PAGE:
High above the cellars of Savamala is Belgrade Fortress, which has existed in one form or another since 535AD. It sits on a 125 metre-high bluff surrounded by the wooded Kalemegdan Park, and overlooking the meeting of the Sava and the Danube rivers. Predictably, the hill upon which the citadel stands is riddled with buried passageways, storage chambers and strongholds. It’s surprising that the ground doesn’t simply give way.
“Oh, that has happened,” says Marković, as we make our way down into the fortress’s former gunpowder store, now a small underground museum filled with a miscellany of Roman statues, pots and tombstones. We venture on, to a Cold War-era bunker of long, whitewashed corridors and cramped sleeping quarters.
Alfred Hitchcock was a visitor to the fortress in 1964 (he’d been invited to Belgrade to speak at the university), during which he asked to be shown something scary. His guides took him to the “Roman” well, actually dug in the 18th Century and for a time used as a prison. We pass through large metal doors that are closed behind us and locked, and peer down a large circular opening into the void before tackling the grimy spiralling staircase down which prisoners were once marched.
“We are 35 metres deep now” says Marković. “To go any deeper we would need diving gear.” We probe the surface of the murky water with our torches. “There’ll definitely be some skeletons down there” he says.
Our organised tour is just one example of a newfound enthusiasm for Belgrade’s underground places. One man who has taken this fascination further than most is Rade Milic, an archaeologist from the University of Belgrade. His current project is called UnderGrad (a play on “Beograd”), which aims one day to use augmented reality to provide a guide to what lies beneath the city.
“UnderGrad is the first ever scientific study of underground Belgrade, as it has only been amateurs up until now” he says. “By exploring the tunnels and what they were used for we are getting a picture of our city in past times.”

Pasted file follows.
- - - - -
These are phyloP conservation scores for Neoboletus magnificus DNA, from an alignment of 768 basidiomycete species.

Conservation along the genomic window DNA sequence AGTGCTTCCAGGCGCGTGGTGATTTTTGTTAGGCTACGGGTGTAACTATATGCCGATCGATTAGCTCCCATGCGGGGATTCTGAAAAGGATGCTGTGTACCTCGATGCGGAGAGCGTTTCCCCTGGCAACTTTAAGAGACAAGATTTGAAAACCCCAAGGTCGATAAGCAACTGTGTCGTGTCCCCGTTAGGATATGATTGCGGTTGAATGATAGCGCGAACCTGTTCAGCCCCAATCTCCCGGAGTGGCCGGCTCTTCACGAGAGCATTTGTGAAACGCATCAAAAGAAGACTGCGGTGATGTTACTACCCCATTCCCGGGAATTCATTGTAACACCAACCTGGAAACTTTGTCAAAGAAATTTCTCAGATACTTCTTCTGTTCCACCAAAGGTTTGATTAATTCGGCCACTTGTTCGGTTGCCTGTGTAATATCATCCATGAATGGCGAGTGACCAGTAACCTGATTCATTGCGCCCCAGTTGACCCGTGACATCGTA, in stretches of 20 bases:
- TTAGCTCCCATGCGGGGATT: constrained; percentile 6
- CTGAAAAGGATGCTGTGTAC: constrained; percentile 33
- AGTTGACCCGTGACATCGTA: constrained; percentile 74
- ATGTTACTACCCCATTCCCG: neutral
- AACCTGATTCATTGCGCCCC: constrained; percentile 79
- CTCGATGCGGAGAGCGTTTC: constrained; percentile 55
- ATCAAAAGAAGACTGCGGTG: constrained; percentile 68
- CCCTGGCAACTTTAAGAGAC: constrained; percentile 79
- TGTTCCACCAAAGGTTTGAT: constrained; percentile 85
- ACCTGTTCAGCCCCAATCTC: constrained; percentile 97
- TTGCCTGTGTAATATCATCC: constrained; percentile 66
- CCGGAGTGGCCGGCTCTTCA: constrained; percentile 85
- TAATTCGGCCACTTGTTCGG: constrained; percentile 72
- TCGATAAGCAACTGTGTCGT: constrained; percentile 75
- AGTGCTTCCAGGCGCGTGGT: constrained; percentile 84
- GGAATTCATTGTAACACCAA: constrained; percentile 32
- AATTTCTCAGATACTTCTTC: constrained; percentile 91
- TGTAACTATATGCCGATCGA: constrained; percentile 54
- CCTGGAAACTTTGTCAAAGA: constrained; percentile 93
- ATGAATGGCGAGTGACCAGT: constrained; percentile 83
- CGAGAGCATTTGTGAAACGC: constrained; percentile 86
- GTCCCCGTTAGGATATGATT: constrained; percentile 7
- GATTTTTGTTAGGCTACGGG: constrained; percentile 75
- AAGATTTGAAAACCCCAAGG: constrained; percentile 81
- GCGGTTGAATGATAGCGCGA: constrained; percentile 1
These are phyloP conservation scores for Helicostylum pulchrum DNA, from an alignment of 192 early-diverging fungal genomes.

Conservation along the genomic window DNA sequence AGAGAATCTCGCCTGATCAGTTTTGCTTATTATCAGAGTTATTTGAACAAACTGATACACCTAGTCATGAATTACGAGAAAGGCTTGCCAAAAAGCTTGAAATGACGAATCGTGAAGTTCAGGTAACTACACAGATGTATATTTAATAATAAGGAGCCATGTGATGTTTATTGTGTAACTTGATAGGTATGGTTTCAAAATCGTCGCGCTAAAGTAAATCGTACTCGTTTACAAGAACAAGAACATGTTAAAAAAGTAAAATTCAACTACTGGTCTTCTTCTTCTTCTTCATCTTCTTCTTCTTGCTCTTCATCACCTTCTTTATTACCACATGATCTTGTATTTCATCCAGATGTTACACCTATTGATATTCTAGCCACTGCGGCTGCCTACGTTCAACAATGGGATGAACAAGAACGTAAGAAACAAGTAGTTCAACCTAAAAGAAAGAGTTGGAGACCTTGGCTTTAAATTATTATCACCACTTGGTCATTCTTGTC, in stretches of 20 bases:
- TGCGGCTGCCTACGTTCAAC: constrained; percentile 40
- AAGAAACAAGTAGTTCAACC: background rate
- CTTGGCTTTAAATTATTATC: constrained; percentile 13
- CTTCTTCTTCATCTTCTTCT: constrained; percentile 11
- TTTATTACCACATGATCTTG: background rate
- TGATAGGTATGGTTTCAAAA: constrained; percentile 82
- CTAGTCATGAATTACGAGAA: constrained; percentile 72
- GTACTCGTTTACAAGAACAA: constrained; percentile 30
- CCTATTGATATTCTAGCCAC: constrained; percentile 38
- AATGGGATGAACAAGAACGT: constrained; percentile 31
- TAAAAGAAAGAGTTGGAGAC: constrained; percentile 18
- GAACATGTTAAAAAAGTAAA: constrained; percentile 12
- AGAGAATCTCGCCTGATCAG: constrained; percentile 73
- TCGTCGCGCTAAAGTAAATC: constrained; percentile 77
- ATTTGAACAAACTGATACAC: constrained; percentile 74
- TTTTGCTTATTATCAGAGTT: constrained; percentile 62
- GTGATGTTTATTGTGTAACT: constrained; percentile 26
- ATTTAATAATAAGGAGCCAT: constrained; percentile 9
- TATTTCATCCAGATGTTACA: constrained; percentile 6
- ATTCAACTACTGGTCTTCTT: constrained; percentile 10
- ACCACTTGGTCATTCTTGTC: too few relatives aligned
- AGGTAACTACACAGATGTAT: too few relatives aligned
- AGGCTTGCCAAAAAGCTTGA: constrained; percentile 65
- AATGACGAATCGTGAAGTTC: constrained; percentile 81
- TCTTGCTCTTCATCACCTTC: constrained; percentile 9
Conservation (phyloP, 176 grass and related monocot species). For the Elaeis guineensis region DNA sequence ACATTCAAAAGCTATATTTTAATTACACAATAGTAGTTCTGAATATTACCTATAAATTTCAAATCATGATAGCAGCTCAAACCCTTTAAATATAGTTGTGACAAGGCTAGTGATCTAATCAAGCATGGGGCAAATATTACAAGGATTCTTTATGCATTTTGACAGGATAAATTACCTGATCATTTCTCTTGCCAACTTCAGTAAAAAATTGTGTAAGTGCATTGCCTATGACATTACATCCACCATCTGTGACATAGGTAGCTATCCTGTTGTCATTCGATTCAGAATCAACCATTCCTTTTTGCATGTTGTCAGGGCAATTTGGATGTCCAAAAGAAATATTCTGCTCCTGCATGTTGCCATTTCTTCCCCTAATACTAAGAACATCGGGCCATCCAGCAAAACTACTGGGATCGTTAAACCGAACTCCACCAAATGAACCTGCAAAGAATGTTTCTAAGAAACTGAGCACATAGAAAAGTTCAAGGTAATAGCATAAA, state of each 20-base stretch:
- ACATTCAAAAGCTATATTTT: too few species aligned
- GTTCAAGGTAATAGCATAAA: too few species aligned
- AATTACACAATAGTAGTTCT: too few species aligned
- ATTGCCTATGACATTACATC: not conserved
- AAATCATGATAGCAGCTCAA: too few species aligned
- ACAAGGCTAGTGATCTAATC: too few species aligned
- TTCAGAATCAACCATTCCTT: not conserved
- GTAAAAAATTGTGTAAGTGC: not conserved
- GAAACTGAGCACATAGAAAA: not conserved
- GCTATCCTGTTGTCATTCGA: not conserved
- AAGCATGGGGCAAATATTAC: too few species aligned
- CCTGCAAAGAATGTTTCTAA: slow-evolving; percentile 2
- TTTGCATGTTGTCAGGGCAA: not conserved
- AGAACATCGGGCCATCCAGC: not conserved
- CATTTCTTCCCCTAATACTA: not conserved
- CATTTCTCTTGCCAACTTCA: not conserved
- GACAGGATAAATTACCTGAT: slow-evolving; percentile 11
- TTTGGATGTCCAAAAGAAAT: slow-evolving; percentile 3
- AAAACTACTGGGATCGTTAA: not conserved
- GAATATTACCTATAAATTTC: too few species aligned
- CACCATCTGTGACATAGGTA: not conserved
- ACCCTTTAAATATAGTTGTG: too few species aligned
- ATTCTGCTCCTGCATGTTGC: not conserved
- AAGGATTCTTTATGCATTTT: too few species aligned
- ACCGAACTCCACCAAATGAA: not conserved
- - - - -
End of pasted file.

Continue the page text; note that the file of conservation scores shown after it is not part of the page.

Rade tells me there are about 140 known underground structures, with many more still hidden. The hardest part of the research seems to be that once you find one tunnel, there’s usually another leading off it – and another off that.
But then Belgrade is one of the most invaded cities in Europe, overrun according to some accounts no less than 46 times. Many of the tunnels were defensive, or used for storing weapons and other supplies.
Back in the company of Marković and his group, we stoop to enter one more tunnel in the grounds of the ancient fortress. Brushing past cobwebs we shine our torches onto World War II motorbikes, machine guns and ammo crates strewn haphazardly about the place. My foot nudges a rusted torpedo and I have to step carefully to avoid tripping over the Turkish cannonballs that litter the floor.
Marković shines his torch into a corner. “Look, another tunnel” he says, excitedly. Some, he tells us, are up to a kilometre long, although many have been blocked. “You really have to go in and have a look” he says, beckoning us towards the dark, narrow opening. “You go first” I say. To book an underground tour, visit go2Serbia.net. Belgrade Under Belgrade by Zoran L.J. Nikolic and Vidoje D. Golubovic (Sluzbeni Glasnik) has been updated and is currently being translated into English.